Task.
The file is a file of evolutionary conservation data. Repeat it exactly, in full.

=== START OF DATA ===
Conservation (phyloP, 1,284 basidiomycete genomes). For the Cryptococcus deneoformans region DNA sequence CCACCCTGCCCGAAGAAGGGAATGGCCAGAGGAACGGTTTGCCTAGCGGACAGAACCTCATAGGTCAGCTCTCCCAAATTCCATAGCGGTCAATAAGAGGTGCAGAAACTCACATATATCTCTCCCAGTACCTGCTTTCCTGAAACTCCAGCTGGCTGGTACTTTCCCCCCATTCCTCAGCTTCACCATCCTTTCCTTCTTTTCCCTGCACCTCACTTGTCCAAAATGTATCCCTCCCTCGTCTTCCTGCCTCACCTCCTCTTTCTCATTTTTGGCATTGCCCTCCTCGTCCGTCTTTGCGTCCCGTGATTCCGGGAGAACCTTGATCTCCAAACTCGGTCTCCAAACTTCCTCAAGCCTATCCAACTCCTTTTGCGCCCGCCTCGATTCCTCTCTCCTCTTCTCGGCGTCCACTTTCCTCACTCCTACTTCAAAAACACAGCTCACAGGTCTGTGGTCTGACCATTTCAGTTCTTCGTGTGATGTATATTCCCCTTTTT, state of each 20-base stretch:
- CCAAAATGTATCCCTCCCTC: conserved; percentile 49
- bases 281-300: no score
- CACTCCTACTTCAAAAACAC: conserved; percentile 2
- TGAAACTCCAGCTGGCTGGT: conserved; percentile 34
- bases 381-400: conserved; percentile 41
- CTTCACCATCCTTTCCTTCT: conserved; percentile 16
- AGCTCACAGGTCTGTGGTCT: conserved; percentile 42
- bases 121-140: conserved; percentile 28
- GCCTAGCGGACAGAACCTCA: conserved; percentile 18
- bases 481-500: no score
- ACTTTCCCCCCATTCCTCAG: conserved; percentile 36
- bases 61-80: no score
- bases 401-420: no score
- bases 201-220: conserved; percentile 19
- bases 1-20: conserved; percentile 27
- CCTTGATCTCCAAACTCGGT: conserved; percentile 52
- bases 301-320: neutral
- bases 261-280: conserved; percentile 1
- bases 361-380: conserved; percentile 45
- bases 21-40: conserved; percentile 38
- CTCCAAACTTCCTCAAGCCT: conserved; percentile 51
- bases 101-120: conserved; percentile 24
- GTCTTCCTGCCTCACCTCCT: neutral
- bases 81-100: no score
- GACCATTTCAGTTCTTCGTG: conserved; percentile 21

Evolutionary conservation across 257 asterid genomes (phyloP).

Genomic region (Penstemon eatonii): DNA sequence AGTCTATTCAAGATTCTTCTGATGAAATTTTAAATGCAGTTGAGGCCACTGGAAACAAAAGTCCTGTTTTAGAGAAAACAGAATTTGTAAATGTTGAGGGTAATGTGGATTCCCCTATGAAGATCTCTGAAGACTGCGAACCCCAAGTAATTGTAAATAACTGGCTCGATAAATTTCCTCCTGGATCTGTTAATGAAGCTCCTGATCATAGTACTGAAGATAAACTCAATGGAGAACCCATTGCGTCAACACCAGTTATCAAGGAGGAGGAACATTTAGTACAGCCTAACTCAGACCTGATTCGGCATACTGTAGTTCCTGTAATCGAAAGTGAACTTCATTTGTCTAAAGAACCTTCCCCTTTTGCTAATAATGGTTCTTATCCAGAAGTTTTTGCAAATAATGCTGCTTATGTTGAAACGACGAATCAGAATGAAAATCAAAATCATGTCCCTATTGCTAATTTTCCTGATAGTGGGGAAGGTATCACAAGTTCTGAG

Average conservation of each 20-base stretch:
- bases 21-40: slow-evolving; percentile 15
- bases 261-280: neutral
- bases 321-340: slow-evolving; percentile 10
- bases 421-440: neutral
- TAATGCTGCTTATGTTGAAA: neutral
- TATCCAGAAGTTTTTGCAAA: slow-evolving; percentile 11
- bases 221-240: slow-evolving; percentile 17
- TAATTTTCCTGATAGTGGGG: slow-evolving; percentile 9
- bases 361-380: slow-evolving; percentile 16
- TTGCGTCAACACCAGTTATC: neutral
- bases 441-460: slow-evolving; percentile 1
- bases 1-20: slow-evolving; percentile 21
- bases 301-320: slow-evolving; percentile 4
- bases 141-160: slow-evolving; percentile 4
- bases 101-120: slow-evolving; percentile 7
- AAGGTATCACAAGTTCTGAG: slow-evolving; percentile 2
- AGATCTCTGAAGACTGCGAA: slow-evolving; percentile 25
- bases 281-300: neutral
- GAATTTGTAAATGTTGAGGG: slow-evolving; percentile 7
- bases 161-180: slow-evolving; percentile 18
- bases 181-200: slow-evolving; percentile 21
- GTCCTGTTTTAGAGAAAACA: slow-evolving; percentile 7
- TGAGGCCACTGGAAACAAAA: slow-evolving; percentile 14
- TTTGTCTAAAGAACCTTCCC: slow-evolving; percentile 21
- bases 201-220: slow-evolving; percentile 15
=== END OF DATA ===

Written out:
Conservation (phyloP, 1,284 basidiomycete genomes). For the Cryptococcus deneoformans region DNA sequence CCACCCTGCCCGAAGAAGGGAATGGCCAGAGGAACGGTTTGCCTAGCGGACAGAACCTCATAGGTCAGCTCTCCCAAATTCCATAGCGGTCAATAAGAGGTGCAGAAACTCACATATATCTCTCCCAGTACCTGCTTTCCTGAAACTCCAGCTGGCTGGTACTTTCCCCCCATTCCTCAGCTTCACCATCCTTTCCTTCTTTTCCCTGCACCTCACTTGTCCAAAATGTATCCCTCCCTCGTCTTCCTGCCTCACCTCCTCTTTCTCATTTTTGGCATTGCCCTCCTCGTCCGTCTTTGCGTCCCGTGATTCCGGGAGAACCTTGATCTCCAAACTCGGTCTCCAAACTTCCTCAAGCCTATCCAACTCCTTTTGCGCCCGCCTCGATTCCTCTCTCCTCTTCTCGGCGTCCACTTTCCTCACTCCTACTTCAAAAACACAGCTCACAGGTCTGTGGTCTGACCATTTCAGTTCTTCGTGTGATGTATATTCCCCTTTTT, state of each 20-base stretch:
- CCAAAATGTATCCCTCCCTC: conserved; percentile 49
- bases 281-300: no score
- CACTCCTACTTCAAAAACAC: conserved; percentile 2
- TGAAACTCCAGCTGGCTGGT: conserved; percentile 34
- bases 381-400: conserved; percentile 41
- CTTCACCATCCTTTCCTTCT: conserved; percentile 16
- AGCTCACAGGTCTGTGGTCT: conserved; percentile 42
- bases 121-140: conserved; percentile 28
- GCCTAGCGGACAGAACCTCA: conserved; percentile 18
- bases 481-500: no score
- ACTTTCCCCCCATTCCTCAG: conserved; percentile 36
- bases 61-80: no score
- bases 401-420: no score
- bases 201-220: conserved; percentile 19
- bases 1-20: conserved; percentile 27
- CCTTGATCTCCAAACTCGGT: conserved; percentile 52
- bases 301-320: neutral
- bases 261-280: conserved; percentile 1
- bases 361-380: conserved; percentile 45
- bases 21-40: conserved; percentile 38
- CTCCAAACTTCCTCAAGCCT: conserved; percentile 51
- bases 101-120: conserved; percentile 24
- GTCTTCCTGCCTCACCTCCT: neutral
- bases 81-100: no score
- GACCATTTCAGTTCTTCGTG: conserved; percentile 21

Evolutionary conservation across 257 asterid genomes (phyloP).

Genomic region (Penstemon eatonii): DNA sequence AGTCTATTCAAGATTCTTCTGATGAAATTTTAAATGCAGTTGAGGCCACTGGAAACAAAAGTCCTGTTTTAGAGAAAACAGAATTTGTAAATGTTGAGGGTAATGTGGATTCCCCTATGAAGATCTCTGAAGACTGCGAACCCCAAGTAATTGTAAATAACTGGCTCGATAAATTTCCTCCTGGATCTGTTAATGAAGCTCCTGATCATAGTACTGAAGATAAACTCAATGGAGAACCCATTGCGTCAACACCAGTTATCAAGGAGGAGGAACATTTAGTACAGCCTAACTCAGACCTGATTCGGCATACTGTAGTTCCTGTAATCGAAAGTGAACTTCATTTGTCTAAAGAACCTTCCCCTTTTGCTAATAATGGTTCTTATCCAGAAGTTTTTGCAAATAATGCTGCTTATGTTGAAACGACGAATCAGAATGAAAATCAAAATCATGTCCCTATTGCTAATTTTCCTGATAGTGGGGAAGGTATCACAAGTTCTGAG

Average conservation of each 20-base stretch:
- bases 21-40: slow-evolving; percentile 15
- bases 261-280: neutral
- bases 321-340: slow-evolving; percentile 10
- bases 421-440: neutral
- TAATGCTGCTTATGTTGAAA: neutral
- TATCCAGAAGTTTTTGCAAA: slow-evolving; percentile 11
- bases 221-240: slow-evolving; percentile 17
- TAATTTTCCTGATAGTGGGG: slow-evolving; percentile 9
- bases 361-380: slow-evolving; percentile 16
- TTGCGTCAACACCAGTTATC: neutral
- bases 441-460: slow-evolving; percentile 1
- bases 1-20: slow-evolving; percentile 21
- bases 301-320: slow-evolving; percentile 4
- bases 141-160: slow-evolving; percentile 4
- bases 101-120: slow-evolving; percentile 7
- AAGGTATCACAAGTTCTGAG: slow-evolving; percentile 2
- AGATCTCTGAAGACTGCGAA: slow-evolving; percentile 25
- bases 281-300: neutral
- GAATTTGTAAATGTTGAGGG: slow-evolving; percentile 7
- bases 161-180: slow-evolving; percentile 18
- bases 181-200: slow-evolving; percentile 21
- GTCCTGTTTTAGAGAAAACA: slow-evolving; percentile 7
- TGAGGCCACTGGAAACAAAA: slow-evolving; percentile 14
- TTTGTCTAAAGAACCTTCCC: slow-evolving; percentile 21
- bases 201-220: slow-evolving; percentile 15